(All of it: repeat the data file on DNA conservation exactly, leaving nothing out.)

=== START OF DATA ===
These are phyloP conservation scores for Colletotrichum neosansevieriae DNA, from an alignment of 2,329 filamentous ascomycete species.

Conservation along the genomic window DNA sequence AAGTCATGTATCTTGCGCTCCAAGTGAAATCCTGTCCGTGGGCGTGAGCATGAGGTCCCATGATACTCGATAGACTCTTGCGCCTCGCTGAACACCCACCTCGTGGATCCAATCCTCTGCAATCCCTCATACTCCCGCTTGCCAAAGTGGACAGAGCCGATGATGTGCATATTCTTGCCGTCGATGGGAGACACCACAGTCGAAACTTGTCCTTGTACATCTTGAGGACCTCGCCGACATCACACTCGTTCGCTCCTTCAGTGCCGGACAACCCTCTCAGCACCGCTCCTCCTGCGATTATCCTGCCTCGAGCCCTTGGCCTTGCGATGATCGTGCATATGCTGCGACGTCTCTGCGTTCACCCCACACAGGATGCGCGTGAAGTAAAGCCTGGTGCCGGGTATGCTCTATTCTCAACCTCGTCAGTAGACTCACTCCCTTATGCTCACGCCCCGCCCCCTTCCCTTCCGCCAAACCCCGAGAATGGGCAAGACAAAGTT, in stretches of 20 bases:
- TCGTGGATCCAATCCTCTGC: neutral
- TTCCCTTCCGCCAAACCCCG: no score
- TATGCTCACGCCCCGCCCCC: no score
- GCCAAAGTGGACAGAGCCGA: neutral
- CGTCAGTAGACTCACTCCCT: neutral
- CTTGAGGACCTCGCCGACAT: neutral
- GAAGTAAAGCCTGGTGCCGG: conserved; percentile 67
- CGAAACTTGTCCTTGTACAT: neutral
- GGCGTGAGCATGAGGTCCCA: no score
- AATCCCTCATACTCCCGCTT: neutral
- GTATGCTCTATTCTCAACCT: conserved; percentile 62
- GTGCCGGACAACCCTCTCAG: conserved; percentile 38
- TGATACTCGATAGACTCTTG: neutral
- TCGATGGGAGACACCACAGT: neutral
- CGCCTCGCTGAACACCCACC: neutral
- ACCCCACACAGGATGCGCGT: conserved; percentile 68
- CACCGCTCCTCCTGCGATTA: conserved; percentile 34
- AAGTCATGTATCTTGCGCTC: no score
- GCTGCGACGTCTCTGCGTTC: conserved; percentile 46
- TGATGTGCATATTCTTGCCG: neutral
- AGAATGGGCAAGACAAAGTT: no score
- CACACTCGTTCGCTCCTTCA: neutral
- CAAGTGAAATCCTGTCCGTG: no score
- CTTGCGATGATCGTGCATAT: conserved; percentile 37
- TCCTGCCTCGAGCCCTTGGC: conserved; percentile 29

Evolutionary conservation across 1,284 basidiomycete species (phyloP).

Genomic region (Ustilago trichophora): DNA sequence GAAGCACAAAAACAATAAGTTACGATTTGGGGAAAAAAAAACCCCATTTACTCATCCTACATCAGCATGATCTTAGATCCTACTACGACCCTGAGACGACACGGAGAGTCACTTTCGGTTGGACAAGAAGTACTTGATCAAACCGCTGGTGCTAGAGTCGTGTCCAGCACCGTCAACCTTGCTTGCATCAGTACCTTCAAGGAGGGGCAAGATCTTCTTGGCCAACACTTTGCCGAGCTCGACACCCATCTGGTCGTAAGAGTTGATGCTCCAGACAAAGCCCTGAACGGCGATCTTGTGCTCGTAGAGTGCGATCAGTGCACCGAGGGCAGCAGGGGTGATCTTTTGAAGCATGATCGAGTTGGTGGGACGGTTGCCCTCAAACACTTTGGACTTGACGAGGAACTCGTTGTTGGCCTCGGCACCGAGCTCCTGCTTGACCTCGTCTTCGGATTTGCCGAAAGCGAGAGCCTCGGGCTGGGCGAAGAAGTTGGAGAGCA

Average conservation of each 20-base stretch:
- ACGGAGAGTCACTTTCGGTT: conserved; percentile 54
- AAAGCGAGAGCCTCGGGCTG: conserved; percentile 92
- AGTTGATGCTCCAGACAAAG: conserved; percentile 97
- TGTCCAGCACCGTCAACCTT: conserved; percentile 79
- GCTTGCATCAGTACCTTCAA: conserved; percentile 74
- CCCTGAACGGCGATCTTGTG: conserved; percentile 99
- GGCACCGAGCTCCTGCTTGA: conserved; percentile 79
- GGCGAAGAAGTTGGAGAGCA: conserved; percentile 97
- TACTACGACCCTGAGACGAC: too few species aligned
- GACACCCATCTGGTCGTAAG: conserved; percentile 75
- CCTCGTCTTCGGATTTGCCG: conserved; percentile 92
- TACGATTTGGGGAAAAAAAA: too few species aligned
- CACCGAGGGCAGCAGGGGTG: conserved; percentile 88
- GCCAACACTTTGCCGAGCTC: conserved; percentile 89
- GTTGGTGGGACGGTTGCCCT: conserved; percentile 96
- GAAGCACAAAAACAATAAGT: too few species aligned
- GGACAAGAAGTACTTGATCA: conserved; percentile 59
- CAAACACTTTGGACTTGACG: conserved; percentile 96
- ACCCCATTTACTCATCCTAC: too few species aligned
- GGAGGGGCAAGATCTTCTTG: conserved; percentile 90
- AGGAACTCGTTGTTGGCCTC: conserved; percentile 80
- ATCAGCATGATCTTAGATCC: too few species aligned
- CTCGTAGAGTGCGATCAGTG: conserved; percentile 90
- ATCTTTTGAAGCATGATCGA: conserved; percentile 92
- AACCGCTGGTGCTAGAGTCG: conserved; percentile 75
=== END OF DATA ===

These are phyloP conservation scores for Colletotrichum neosansevieriae DNA, from an alignment of 2,329 filamentous ascomycete species.

Conservation along the genomic window DNA sequence AAGTCATGTATCTTGCGCTCCAAGTGAAATCCTGTCCGTGGGCGTGAGCATGAGGTCCCATGATACTCGATAGACTCTTGCGCCTCGCTGAACACCCACCTCGTGGATCCAATCCTCTGCAATCCCTCATACTCCCGCTTGCCAAAGTGGACAGAGCCGATGATGTGCATATTCTTGCCGTCGATGGGAGACACCACAGTCGAAACTTGTCCTTGTACATCTTGAGGACCTCGCCGACATCACACTCGTTCGCTCCTTCAGTGCCGGACAACCCTCTCAGCACCGCTCCTCCTGCGATTATCCTGCCTCGAGCCCTTGGCCTTGCGATGATCGTGCATATGCTGCGACGTCTCTGCGTTCACCCCACACAGGATGCGCGTGAAGTAAAGCCTGGTGCCGGGTATGCTCTATTCTCAACCTCGTCAGTAGACTCACTCCCTTATGCTCACGCCCCGCCCCCTTCCCTTCCGCCAAACCCCGAGAATGGGCAAGACAAAGTT, in stretches of 20 bases:
- TCGTGGATCCAATCCTCTGC: neutral
- TTCCCTTCCGCCAAACCCCG: no score
- TATGCTCACGCCCCGCCCCC: no score
- GCCAAAGTGGACAGAGCCGA: neutral
- CGTCAGTAGACTCACTCCCT: neutral
- CTTGAGGACCTCGCCGACAT: neutral
- GAAGTAAAGCCTGGTGCCGG: conserved; percentile 67
- CGAAACTTGTCCTTGTACAT: neutral
- GGCGTGAGCATGAGGTCCCA: no score
- AATCCCTCATACTCCCGCTT: neutral
- GTATGCTCTATTCTCAACCT: conserved; percentile 62
- GTGCCGGACAACCCTCTCAG: conserved; percentile 38
- TGATACTCGATAGACTCTTG: neutral
- TCGATGGGAGACACCACAGT: neutral
- CGCCTCGCTGAACACCCACC: neutral
- ACCCCACACAGGATGCGCGT: conserved; percentile 68
- CACCGCTCCTCCTGCGATTA: conserved; percentile 34
- AAGTCATGTATCTTGCGCTC: no score
- GCTGCGACGTCTCTGCGTTC: conserved; percentile 46
- TGATGTGCATATTCTTGCCG: neutral
- AGAATGGGCAAGACAAAGTT: no score
- CACACTCGTTCGCTCCTTCA: neutral
- CAAGTGAAATCCTGTCCGTG: no score
- CTTGCGATGATCGTGCATAT: conserved; percentile 37
- TCCTGCCTCGAGCCCTTGGC: conserved; percentile 29

Evolutionary conservation across 1,284 basidiomycete species (phyloP).

Genomic region (Ustilago trichophora): DNA sequence GAAGCACAAAAACAATAAGTTACGATTTGGGGAAAAAAAAACCCCATTTACTCATCCTACATCAGCATGATCTTAGATCCTACTACGACCCTGAGACGACACGGAGAGTCACTTTCGGTTGGACAAGAAGTACTTGATCAAACCGCTGGTGCTAGAGTCGTGTCCAGCACCGTCAACCTTGCTTGCATCAGTACCTTCAAGGAGGGGCAAGATCTTCTTGGCCAACACTTTGCCGAGCTCGACACCCATCTGGTCGTAAGAGTTGATGCTCCAGACAAAGCCCTGAACGGCGATCTTGTGCTCGTAGAGTGCGATCAGTGCACCGAGGGCAGCAGGGGTGATCTTTTGAAGCATGATCGAGTTGGTGGGACGGTTGCCCTCAAACACTTTGGACTTGACGAGGAACTCGTTGTTGGCCTCGGCACCGAGCTCCTGCTTGACCTCGTCTTCGGATTTGCCGAAAGCGAGAGCCTCGGGCTGGGCGAAGAAGTTGGAGAGCA

Average conservation of each 20-base stretch:
- ACGGAGAGTCACTTTCGGTT: conserved; percentile 54
- AAAGCGAGAGCCTCGGGCTG: conserved; percentile 92
- AGTTGATGCTCCAGACAAAG: conserved; percentile 97
- TGTCCAGCACCGTCAACCTT: conserved; percentile 79
- GCTTGCATCAGTACCTTCAA: conserved; percentile 74
- CCCTGAACGGCGATCTTGTG: conserved; percentile 99
- GGCACCGAGCTCCTGCTTGA: conserved; percentile 79
- GGCGAAGAAGTTGGAGAGCA: conserved; percentile 97
- TACTACGACCCTGAGACGAC: too few species aligned
- GACACCCATCTGGTCGTAAG: conserved; percentile 75
- CCTCGTCTTCGGATTTGCCG: conserved; percentile 92
- TACGATTTGGGGAAAAAAAA: too few species aligned
- CACCGAGGGCAGCAGGGGTG: conserved; percentile 88
- GCCAACACTTTGCCGAGCTC: conserved; percentile 89
- GTTGGTGGGACGGTTGCCCT: conserved; percentile 96
- GAAGCACAAAAACAATAAGT: too few species aligned
- GGACAAGAAGTACTTGATCA: conserved; percentile 59
- CAAACACTTTGGACTTGACG: conserved; percentile 96
- ACCCCATTTACTCATCCTAC: too few species aligned
- GGAGGGGCAAGATCTTCTTG: conserved; percentile 90
- AGGAACTCGTTGTTGGCCTC: conserved; percentile 80
- ATCAGCATGATCTTAGATCC: too few species aligned
- CTCGTAGAGTGCGATCAGTG: conserved; percentile 90
- ATCTTTTGAAGCATGATCGA: conserved; percentile 92
- AACCGCTGGTGCTAGAGTCG: conserved; percentile 75